We spend a third of our life on mattresses. We sleep, dream, cuddle, fuck, drink coffee, read, recover, and die on them. We stain them. We piss on them as kids. Dab blood from them with cold rags. We make them in the morning. Living in a city means walking by abandoned mattresses on a regular basis. In Berlin, someone would tag them with black spray paint shit like “IT’S OVER” or “LOVE IS A MAD DOG FROM HELL.” I like how this one’s stained by whoknowshowmany years, but through a tear, some silky beauty’s still intact.
Why fear beauty?
… I’m more tree than woman. My limbs are old, mean branches. Occasionally a lost flower blossoms on my hand, but quickly withers and drops to the ground.”
-Sabrina Orah Mark
And the question began to arise: What if I don’t have kids? Maybe this record is everything I want to say to my child whether I have them or not. And then, Who am I a parent to if I have no child? And maybe the point of what it really means — expanding, or working on yourself — is to begin with this one specific person you call “Mother.” And as you grow, you see Mother everywhere. You have a nonspecific feeling you call Mother. And it becomes very animistic — it becomes the ocean, it becomes the Sun, and it becomes other people. And for me, without a doubt literature has been a Mother, music has been a Mother. And art has been a Mother.”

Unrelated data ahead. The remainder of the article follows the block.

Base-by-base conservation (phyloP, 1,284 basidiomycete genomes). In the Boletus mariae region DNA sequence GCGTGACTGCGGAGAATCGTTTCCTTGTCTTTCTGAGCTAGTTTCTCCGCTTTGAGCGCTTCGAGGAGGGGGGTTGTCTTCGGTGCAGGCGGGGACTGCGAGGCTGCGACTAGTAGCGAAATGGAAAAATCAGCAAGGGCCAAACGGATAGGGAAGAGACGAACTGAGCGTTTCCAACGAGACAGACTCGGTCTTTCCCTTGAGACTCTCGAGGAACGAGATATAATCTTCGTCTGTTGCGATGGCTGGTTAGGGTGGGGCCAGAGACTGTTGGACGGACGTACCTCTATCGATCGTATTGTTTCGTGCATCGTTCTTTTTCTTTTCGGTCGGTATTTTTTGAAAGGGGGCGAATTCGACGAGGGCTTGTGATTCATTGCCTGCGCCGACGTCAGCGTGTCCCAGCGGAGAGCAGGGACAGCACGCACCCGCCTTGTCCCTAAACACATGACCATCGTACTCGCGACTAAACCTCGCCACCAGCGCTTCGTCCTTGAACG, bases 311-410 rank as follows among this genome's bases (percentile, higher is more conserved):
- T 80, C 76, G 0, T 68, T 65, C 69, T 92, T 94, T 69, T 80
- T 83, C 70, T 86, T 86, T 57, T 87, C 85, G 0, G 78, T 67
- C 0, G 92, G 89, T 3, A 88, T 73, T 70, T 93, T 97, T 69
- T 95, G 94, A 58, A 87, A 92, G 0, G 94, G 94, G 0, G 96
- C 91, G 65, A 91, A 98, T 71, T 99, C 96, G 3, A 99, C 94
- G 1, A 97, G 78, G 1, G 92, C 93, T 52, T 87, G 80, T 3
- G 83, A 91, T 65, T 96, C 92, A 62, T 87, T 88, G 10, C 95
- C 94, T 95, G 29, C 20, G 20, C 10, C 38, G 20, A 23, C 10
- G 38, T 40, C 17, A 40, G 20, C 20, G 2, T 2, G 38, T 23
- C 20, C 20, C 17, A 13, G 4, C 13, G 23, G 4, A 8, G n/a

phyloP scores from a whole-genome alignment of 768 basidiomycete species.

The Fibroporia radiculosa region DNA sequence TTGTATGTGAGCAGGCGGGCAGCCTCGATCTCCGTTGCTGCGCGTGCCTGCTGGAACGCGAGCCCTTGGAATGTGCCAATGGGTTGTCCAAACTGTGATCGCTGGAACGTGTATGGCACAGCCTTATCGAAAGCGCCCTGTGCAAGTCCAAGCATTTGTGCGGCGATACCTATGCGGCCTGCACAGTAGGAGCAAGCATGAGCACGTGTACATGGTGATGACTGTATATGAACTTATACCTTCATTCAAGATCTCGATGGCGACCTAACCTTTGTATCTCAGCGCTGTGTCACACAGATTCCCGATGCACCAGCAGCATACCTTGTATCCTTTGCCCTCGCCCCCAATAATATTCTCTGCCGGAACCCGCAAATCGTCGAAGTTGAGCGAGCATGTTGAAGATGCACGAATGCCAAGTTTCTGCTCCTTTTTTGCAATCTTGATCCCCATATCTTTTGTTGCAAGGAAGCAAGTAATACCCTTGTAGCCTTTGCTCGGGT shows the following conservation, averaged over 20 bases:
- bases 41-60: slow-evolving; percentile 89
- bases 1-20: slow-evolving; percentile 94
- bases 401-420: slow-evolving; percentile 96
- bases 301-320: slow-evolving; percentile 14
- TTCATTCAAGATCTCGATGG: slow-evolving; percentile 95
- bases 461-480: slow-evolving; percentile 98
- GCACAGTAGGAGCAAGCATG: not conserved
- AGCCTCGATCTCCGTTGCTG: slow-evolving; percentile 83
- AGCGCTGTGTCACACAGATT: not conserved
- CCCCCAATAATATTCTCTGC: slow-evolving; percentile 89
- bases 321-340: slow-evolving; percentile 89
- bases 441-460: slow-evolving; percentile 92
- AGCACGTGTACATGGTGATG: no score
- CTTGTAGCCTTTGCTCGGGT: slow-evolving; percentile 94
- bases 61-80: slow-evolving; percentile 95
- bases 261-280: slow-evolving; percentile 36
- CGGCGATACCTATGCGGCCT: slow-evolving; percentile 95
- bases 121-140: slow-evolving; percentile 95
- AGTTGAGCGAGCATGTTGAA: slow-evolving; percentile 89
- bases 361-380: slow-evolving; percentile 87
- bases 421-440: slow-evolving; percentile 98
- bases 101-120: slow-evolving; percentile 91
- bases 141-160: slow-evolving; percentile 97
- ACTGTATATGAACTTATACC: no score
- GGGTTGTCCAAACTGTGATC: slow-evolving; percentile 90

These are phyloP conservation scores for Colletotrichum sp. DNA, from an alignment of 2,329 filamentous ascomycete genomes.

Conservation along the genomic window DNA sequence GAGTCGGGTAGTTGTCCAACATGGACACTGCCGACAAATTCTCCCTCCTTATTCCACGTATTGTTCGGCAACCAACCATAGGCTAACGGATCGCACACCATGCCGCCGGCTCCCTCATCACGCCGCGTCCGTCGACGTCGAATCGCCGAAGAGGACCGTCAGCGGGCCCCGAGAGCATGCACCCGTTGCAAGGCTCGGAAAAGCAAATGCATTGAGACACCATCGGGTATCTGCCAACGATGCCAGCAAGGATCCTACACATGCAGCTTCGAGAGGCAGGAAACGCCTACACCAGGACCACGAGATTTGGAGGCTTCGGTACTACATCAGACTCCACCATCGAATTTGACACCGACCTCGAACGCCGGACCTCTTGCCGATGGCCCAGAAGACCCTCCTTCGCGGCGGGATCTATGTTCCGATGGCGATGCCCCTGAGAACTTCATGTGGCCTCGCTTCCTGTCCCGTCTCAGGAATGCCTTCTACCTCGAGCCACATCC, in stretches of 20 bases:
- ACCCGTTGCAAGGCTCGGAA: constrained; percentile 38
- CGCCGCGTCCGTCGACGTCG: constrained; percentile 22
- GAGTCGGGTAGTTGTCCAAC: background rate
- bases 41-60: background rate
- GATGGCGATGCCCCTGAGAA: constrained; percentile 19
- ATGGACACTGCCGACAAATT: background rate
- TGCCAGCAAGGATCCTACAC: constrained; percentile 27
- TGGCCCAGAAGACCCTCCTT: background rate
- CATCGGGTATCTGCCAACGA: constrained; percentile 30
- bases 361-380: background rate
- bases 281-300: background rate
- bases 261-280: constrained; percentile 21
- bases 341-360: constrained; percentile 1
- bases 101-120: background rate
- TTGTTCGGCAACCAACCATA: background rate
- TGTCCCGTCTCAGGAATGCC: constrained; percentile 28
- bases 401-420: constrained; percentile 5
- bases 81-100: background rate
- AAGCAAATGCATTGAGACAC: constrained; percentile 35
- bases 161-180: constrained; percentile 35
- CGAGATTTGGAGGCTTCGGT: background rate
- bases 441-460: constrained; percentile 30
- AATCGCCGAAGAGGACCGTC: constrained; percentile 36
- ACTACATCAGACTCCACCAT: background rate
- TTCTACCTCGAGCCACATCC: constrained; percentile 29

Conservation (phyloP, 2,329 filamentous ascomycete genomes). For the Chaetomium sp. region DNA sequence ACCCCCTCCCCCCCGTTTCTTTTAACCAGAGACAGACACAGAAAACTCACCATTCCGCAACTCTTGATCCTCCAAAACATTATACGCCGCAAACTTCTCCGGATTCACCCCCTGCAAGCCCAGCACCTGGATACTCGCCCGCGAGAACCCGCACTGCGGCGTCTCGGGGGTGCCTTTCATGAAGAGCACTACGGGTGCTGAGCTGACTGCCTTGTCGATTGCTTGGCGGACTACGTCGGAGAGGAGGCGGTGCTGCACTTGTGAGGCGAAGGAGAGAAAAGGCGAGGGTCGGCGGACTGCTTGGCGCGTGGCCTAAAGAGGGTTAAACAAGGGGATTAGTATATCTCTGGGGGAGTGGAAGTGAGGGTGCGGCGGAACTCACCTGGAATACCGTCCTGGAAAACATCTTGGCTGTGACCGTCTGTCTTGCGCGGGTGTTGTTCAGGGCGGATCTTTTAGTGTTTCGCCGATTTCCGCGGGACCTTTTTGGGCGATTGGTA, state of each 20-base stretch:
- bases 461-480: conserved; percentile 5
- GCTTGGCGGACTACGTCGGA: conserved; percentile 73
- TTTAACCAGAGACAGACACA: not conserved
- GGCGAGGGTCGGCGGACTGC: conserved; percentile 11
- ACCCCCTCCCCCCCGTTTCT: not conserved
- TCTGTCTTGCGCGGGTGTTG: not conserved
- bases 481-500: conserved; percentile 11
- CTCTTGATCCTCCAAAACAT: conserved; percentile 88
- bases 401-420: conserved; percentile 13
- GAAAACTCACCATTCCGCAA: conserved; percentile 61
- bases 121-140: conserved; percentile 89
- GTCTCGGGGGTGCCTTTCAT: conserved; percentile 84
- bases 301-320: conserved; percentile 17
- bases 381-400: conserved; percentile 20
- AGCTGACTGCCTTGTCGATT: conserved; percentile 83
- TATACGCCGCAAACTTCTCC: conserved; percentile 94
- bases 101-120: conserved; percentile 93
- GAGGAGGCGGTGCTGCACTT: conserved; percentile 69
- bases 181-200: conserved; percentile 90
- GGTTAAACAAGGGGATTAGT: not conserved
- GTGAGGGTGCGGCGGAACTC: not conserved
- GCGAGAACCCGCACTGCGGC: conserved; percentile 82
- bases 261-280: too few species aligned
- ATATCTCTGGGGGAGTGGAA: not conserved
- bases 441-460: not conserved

-Devendra Banhart on Ma in the LA Review of Books
I think of beauty as an absolute necessity. I don’t think it’s a privilege or an indulgence. It’s not even a quest. I think it’s almost like knowledge, which is to say, it’s what we were born for. I think finding, incorporating, and then representing beauty is what humans do. With or without authorities telling us what it is. I think it would exist in any case. The startle and the wonder of being in this place! … Some of it’s natural, some of it’s man-made. Some of it is a mere glance. It’s an absolute necessity. I don’t think we can do without it any more than we can do without dreams or oxygen.”
-Toni Morrison on beauty in The Paris Review
What I really wanted to say was that a monster is not such a terrible thing to be. From the Latin root monstrum, a divine messenger of catastrophe, then adapted by the Old French to mean an animal a myriad of origins: centaur, griffin, satyr. To be a monster is to be a hybrid signal, a lighthouse: both shelter and warning at once.”
On Earth We’re Briefly Gorgeous
Neither the spider has planned for the leaf nor the leaf for the spider—and yet there they are, an accidental pendulum propelled by the same forces that cradle the moons of Jupiter in orbit, animated into this ephemeral early-morning splendor by eternal cosmic laws impervious to beauty and indifferent to meaning, yet replete with both to the bewildered human consciousness beholding it.”
Words are like that, they deceive, they pile up, it seems they do not know where to go, and, suddenly, because of two or three or four that suddenly come out, simple in themselves, a personal pronoun, an adverb, a verb, an adjective, we have the excitement of seeing them coming irresistibly to the surface through the skin and the eyes and upsetting the composure of our feelings, sometimes the nerves that cannot bear it any longer…”
– José Saramago